Separately, the Recruitment & Employment Confederation reports that 48 percent of employers expect to face a shortage of suitable candidates to fill permanent jobs in 2017.
Transitioning to a Transition
Businesses did find one reason to be happy on Tuesday, when May acknowledged that “practical aspects” such as reprogramming computers may mean a transitional period is necessary between leaving the EU and starting a new trading relationship with the bloc.
That will cheer executives. They worry that without such a plan the U.K. risks facing sweeping post-Brexit trade tariffs, or – at the very least – a bumpy entrance into the new world.
Where there will be disappointment is in May noting that she “can’t say immediately now” what kind of “implementation phase” will be necessary until the final shape of Brexit is clear. That echoes EU negotiator Michel Barnier, who says he wants to know the destination before building a bridge.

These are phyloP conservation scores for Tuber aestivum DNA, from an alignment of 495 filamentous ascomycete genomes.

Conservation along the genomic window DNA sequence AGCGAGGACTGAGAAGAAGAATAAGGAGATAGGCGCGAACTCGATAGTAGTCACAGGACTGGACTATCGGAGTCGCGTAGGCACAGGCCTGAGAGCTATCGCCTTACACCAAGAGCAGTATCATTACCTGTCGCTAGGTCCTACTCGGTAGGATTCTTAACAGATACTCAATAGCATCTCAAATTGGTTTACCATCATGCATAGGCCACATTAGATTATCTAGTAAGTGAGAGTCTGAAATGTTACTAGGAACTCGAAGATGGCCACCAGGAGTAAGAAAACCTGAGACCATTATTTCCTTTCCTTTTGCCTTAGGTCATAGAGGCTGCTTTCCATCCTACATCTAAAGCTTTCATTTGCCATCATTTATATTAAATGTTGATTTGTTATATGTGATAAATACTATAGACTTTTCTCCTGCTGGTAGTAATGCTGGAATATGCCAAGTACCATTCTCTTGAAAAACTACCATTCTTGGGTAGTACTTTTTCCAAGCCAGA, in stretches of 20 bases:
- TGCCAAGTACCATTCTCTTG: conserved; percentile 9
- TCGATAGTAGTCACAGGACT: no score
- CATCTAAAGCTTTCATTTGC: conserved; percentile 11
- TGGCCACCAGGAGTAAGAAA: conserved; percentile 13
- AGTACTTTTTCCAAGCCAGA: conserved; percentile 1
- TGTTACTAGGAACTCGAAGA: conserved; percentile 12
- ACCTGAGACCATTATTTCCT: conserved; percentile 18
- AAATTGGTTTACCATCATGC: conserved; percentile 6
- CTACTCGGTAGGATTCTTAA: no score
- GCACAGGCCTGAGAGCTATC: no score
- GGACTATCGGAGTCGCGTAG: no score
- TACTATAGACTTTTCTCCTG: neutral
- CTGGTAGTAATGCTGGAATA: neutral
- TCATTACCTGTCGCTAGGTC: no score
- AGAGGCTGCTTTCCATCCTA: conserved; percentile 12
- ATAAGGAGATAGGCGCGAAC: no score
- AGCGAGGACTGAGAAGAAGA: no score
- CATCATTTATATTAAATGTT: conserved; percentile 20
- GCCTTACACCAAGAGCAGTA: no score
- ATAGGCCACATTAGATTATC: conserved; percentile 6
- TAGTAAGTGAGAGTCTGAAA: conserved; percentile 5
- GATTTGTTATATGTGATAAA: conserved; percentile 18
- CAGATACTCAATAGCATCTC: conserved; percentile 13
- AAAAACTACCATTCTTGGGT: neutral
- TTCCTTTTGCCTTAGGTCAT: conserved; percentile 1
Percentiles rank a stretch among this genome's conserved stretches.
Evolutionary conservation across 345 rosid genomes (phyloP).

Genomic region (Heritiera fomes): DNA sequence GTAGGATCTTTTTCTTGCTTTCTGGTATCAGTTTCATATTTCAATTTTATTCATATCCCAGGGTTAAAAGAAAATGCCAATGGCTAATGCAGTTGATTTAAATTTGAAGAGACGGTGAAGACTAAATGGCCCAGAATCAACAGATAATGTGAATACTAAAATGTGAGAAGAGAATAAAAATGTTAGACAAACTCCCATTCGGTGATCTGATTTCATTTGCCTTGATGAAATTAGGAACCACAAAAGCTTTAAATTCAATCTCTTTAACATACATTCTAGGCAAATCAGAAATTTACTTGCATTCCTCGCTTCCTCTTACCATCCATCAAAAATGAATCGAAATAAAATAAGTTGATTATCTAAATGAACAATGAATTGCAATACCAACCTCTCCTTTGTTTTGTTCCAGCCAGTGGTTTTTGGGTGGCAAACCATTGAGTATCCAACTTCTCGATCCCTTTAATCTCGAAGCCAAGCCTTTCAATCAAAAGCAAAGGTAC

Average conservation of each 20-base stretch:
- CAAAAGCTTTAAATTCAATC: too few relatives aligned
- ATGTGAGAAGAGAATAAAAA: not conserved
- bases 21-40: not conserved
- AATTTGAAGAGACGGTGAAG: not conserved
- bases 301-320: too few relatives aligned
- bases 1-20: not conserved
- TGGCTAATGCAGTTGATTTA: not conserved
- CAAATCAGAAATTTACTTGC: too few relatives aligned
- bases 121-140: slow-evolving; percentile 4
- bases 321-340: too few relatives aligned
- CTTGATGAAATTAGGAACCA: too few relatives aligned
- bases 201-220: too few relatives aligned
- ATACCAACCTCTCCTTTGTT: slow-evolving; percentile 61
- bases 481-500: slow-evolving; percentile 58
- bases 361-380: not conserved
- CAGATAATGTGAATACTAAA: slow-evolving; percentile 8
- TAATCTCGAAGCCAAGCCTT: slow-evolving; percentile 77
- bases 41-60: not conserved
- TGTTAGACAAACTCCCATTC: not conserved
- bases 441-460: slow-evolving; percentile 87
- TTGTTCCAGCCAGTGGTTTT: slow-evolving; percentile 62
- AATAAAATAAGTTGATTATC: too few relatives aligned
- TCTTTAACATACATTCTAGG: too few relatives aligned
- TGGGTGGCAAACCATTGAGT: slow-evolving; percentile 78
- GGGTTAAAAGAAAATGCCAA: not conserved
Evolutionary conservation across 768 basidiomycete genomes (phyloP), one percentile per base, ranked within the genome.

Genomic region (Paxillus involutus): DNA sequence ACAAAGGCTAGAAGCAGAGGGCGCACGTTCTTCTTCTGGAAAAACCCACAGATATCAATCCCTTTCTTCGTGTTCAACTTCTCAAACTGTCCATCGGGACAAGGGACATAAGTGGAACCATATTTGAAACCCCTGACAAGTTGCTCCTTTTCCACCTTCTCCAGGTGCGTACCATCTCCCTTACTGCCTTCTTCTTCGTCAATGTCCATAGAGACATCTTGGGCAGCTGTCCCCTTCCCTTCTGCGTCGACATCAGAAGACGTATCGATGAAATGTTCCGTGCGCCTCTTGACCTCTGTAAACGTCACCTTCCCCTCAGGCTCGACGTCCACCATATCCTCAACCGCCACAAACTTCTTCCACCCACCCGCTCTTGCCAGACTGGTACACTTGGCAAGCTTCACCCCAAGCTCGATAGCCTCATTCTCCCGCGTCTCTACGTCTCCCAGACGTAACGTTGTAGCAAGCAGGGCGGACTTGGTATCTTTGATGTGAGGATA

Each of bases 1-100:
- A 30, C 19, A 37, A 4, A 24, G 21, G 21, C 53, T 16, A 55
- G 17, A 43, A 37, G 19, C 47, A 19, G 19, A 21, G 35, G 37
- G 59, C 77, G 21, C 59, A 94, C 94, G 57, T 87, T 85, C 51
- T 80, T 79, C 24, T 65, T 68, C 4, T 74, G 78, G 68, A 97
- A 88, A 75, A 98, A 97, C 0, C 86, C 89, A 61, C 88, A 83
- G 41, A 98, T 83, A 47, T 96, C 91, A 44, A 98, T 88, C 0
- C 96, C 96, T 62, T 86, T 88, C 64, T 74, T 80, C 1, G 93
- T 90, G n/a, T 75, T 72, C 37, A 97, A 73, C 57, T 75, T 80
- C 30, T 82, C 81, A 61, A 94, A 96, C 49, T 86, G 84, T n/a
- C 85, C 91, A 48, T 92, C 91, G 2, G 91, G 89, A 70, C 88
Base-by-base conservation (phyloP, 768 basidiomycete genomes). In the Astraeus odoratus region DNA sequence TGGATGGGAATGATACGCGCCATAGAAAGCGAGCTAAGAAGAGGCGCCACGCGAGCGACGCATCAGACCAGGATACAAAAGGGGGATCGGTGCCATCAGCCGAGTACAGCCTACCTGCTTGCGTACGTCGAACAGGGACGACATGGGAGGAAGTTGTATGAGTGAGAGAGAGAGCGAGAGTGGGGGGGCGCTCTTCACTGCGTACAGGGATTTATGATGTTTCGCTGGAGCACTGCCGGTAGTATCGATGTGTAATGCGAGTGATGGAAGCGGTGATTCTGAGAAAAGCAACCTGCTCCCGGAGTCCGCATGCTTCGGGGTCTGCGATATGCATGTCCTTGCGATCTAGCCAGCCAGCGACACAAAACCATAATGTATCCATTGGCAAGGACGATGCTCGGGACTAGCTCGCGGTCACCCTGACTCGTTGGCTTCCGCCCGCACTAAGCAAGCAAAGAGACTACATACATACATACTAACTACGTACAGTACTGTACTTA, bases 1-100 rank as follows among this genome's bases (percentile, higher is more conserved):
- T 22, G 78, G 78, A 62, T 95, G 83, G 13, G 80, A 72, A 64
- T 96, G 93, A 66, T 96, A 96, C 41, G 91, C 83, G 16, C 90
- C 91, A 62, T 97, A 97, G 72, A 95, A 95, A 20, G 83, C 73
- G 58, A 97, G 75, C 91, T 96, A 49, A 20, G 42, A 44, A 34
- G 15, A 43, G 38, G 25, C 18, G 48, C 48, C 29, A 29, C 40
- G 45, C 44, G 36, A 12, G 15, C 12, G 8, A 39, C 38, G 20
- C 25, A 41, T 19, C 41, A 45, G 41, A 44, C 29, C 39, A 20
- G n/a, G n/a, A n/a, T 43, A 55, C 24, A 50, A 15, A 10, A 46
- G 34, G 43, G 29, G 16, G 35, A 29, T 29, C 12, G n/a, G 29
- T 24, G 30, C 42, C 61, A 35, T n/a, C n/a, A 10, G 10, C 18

That reticence will irritate banks. They warn that if there is to be a stop-gap it needs to be confirmed soon or they will begin shifting operations and jobs overseas as early as 2017. Waiting until the talks are nearly over for details will be too late for them.
Mujtaba Rahman at the Eurasia Group said in a report on Tuesday that one reason for May to hold back is the hope that the U.K. can at some point win reciprocation from the EU by declaring it will impose no tariffs on the bloc until a trade deal is cemented.
He warned, though, that some Europeans may resist matching such a pledge because they see the threat of disruption as a “key lever.” They want the U.K. to agree to an “advantageous divorce deal” while simultaneously attracting more U.K.-based businesses to relocate inside the single market as the deadline nears, he wrote.
Derry, or Londonderry, cradle of the “Troubles” that haunted Northern Ireland for three decades, is now on the front line of Brexit.